EPIC Report, "Your Papers, Please: From the State Drivers License toa National Identification System" ("Watching the Watchers" series):

Health Privacy Project (to comment, click "Send Comments to HHS"):

EPIC's Medical Privacy Page:

[4] EPIC and Other Free Speech Groups Cite Post-9/11 Info Restrictions

EPIC today joined with other free expression and open governmentadvocates in a statement marking the six-month anniversary ofCongress' passage of the USA PATRIOT Act. The statement details thelegislation's chilling effect on speech, as well as other governmentefforts to restrict public access to information. The statement wasreleased by the Free Expression Network (FEN) at a Capitol Hill pressconference that featured Sen. Russell Feingold and Rep. Patsy Mink,
both vocal critics of the legislation.

The USA PATRIOT Act is the anti-terrorism legislation rushed throughCongress in the aftermath of September 11. Because of the emotionalfervor of the time and the pressure surrounding efforts to remedy andprevent terrorist actions, the legislation was enacted after littledebate or review by either house of Congress, with little dissent:
only 66 Representatives and one Senator voted against the Act.

Speaking at today's press conference were two of the Act's most vocalcritics: Senator Russell Feingold (D-WI) -- the only dissenting memberof the Senate -- and Representative Patsy Mink (D-HI). Both stressedtheir confidence, six months after the Act's passage, that theircontroversial decisions to vote against the USA PATRIOT were correct.
Feingold stated, "The need for vigilance against the excesses ofunbridled governmental power is greater than ever as the fight againstterrorism continues." Mink, a third-generation Japanese-Americanwhose family lived through the ill-conceived Japanese internment campsfollowing the bombing of Pearl Harbor, referred to the terroristattacks as "anesthesia foisted upon the Constitution," which acted tosubdue and silence dissent. But, she stated, "anesthesia wears off,"
and it is now time to take a serious look at the effects andconsequences of the Act's passage.

Mink cited the restrictions placed by the Administration on release ofdocuments under the Freedom of Information Act (FOIA) as a threat tocivil liberties and open government following September 11 (Rep. Minkhelped draft the FOIA). Sen. Feingold's remarks emphasized hisconcern about the Act's "business records" provision, which gives theFBI broad new power to subpoena records in terrorism investigations,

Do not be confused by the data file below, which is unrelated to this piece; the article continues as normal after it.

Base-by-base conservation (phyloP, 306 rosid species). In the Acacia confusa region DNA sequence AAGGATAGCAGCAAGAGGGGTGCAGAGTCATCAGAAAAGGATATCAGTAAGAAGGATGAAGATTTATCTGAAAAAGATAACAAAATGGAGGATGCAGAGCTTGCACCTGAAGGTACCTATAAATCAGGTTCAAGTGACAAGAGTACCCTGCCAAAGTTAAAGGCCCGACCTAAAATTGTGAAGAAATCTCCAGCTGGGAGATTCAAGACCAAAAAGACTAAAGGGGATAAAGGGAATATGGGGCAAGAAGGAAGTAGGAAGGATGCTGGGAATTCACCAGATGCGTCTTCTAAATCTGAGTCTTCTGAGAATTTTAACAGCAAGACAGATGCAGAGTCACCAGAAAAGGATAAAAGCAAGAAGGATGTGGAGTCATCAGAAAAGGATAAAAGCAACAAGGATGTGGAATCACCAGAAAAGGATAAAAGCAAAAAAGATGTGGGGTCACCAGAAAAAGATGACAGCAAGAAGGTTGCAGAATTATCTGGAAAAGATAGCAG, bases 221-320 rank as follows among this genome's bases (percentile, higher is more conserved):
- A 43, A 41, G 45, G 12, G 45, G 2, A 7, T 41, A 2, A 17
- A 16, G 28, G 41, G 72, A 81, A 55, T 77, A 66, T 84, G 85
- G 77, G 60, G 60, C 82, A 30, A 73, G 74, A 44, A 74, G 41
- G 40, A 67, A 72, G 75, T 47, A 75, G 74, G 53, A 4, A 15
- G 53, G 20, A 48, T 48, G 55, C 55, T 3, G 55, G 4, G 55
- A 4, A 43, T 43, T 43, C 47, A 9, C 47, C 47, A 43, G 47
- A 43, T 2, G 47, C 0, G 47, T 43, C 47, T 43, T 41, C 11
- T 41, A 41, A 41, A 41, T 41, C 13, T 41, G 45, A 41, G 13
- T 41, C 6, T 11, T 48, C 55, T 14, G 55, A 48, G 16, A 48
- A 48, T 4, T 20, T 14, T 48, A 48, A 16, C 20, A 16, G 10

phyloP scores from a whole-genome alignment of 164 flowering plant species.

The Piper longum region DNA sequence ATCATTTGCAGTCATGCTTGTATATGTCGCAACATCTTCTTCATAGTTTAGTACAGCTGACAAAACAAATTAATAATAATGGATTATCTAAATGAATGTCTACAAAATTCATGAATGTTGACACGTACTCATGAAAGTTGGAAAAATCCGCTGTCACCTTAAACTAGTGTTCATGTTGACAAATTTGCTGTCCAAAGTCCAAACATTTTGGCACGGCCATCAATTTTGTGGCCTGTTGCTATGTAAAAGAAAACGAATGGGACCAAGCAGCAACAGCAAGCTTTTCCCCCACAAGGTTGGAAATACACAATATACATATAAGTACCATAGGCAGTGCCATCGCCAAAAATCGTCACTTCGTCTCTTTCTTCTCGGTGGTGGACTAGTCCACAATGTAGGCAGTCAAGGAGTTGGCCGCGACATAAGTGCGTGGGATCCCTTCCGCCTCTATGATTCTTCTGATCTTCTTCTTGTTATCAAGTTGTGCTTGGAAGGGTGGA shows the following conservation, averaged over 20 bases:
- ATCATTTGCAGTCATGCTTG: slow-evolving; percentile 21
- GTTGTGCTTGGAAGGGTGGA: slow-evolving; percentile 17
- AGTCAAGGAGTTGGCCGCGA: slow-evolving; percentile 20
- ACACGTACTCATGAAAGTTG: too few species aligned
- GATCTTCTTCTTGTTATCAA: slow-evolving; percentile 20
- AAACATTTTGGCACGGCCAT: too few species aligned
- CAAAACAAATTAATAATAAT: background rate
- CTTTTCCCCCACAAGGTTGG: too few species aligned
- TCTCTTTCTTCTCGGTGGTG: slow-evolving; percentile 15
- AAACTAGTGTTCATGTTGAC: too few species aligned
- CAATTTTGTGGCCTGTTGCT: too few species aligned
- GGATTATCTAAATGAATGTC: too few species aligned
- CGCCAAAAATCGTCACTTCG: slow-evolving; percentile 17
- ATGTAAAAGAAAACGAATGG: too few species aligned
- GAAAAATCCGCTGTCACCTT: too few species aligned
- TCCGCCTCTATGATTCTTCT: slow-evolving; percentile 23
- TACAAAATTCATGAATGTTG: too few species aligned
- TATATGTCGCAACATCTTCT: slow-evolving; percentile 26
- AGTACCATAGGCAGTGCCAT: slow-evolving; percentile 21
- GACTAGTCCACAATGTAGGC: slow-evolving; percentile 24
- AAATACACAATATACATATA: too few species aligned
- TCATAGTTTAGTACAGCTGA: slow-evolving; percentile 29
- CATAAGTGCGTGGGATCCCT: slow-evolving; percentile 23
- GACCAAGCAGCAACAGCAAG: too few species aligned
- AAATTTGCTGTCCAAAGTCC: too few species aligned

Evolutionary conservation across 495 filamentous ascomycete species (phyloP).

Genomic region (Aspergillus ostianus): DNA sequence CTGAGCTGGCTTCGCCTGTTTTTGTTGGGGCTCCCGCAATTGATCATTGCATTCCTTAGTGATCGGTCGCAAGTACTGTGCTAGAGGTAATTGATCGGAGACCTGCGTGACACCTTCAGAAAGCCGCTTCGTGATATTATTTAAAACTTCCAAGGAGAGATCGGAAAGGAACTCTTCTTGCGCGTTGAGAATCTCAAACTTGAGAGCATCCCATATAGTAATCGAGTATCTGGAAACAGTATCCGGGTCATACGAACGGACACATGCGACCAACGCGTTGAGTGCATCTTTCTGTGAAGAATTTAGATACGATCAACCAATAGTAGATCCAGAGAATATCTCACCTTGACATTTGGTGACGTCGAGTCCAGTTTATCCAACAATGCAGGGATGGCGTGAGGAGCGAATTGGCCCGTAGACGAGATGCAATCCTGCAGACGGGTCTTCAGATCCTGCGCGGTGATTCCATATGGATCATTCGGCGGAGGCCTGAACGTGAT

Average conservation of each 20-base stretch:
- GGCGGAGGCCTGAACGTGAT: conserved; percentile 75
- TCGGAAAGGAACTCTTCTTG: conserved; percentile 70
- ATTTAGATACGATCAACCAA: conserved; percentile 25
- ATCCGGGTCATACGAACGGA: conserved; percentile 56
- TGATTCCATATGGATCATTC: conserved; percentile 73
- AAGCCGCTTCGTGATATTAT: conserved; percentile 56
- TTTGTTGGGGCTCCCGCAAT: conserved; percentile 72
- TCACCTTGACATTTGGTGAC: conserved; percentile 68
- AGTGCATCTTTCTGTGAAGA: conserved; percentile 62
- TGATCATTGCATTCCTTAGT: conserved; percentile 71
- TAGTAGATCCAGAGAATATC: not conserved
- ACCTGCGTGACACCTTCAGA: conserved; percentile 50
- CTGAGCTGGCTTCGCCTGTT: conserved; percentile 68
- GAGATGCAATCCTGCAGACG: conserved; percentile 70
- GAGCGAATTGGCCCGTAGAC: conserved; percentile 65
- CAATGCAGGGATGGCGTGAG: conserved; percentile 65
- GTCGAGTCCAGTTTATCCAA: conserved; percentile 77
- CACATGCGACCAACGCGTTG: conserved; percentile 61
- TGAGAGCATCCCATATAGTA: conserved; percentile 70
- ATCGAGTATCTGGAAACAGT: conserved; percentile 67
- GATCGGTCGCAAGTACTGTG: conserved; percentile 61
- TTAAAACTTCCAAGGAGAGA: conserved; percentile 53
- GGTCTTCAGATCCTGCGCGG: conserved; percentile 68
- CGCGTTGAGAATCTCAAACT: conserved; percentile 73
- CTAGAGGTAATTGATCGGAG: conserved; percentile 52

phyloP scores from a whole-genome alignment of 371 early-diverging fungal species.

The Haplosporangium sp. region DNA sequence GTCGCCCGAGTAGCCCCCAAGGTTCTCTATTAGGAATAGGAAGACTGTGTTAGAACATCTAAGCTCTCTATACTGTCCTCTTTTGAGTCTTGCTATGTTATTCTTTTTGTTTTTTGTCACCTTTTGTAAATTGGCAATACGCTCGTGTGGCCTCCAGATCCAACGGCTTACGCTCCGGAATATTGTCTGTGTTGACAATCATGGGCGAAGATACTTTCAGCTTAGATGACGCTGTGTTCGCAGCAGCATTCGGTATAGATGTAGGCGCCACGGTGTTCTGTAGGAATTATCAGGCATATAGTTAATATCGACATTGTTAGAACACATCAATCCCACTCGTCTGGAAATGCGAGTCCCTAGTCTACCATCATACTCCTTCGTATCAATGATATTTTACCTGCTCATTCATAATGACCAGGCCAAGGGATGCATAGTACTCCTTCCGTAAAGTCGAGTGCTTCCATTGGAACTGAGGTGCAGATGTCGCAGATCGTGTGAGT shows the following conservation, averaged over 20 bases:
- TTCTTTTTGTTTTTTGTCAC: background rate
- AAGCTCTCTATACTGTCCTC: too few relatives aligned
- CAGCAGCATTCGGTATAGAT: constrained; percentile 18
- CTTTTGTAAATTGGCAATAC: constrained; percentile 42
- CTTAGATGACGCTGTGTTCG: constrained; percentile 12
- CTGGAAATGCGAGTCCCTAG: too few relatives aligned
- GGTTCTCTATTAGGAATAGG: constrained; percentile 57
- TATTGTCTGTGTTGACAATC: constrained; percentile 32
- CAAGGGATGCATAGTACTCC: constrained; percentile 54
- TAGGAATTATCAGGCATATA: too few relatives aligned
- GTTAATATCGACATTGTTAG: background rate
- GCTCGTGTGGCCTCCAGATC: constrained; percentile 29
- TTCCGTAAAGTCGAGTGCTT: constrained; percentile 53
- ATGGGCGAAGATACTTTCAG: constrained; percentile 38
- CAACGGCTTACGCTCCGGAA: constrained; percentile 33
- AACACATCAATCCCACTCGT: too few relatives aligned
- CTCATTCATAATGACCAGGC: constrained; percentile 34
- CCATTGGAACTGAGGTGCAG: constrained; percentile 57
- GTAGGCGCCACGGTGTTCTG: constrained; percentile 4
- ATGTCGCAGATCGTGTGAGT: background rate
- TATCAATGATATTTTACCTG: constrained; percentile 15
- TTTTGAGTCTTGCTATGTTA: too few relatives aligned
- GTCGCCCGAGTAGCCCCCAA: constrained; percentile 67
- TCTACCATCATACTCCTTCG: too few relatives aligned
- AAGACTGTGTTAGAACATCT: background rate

even where the records aren't directly connected to a suspect in suchan investigation.

The FEN statement details other specific instances of governmentsecrecy, surveillance, and encroachment upon the freedoms ofassociation and speech in the past six months, and concludes that "thehasty measures that were taken in the immediate wake of the attacks ofSeptember 11 should now be reconsidered, and we should reaffirm theright to free expression, open government, discussion and debate thathave kept us strong and free for more than two hundred years."

The FEN statement is available at:

Sen. Feingold's Senate floor statement on the USA PATRIOT Act (October25, 2001) is available at:

[5] Privacy International Announces U.S. Big Brother Awards

At last week's Computers, Freedom & Privacy (CFP) conference in SanFrancisco, Privacy International announced the winners of the FourthAnnual United States Big Brother Awards. Winners were selected by ajudging panel made up of lawyers, academics, consultants, journalists,
and civil rights activists. Candidates for the awards were initiallynominated by the public and experts in the field.

The award for "Most Invasive Proposal" went to the Expanded ComputerAssisted Passenger Screening Program's plan to profile and spy ontravelers. Runners-up included the Washington, D.C. videosurveillance system (see EPIC's Face Recognition page) and theAmerican Association of Motor Vehicle Administrators for theirnational ID scheme (see EPIC's National ID Card page). The title of"Greatest Corporate Invader" was given to Larry Ellison, CEO ofOracle, for backing a national ID card plan using his software.
"Worst Public Official" was awarded to Attorney General John Ashcroft,
for attacking privacy and freedom of information, and the "LifetimeMenace" award went to Admiral John Poindexter and the new Office ofInformation Awareness.

"Brandeis" awards, named after U.S. Supreme Court Justice LouisBrandeis, were awarded to state Senator Jackie Speier, for leading thefight for financial privacy and consumer rights in California; WarrenLeach, for "exposing the dirty deeds of the credit bureaus for overthirty years;" and a special mention was given to the San FranciscoChronicle Editorial Page. The Brandeis awards are given to entitiesthat have done excellent work to protect and champion privacy.

For more information, see PI's Big Brother Awards Page:

EPIC's National ID Card Page:

EPIC's Face Recognition Page:

[6] EPIC Bill-Track: New Bills in Congress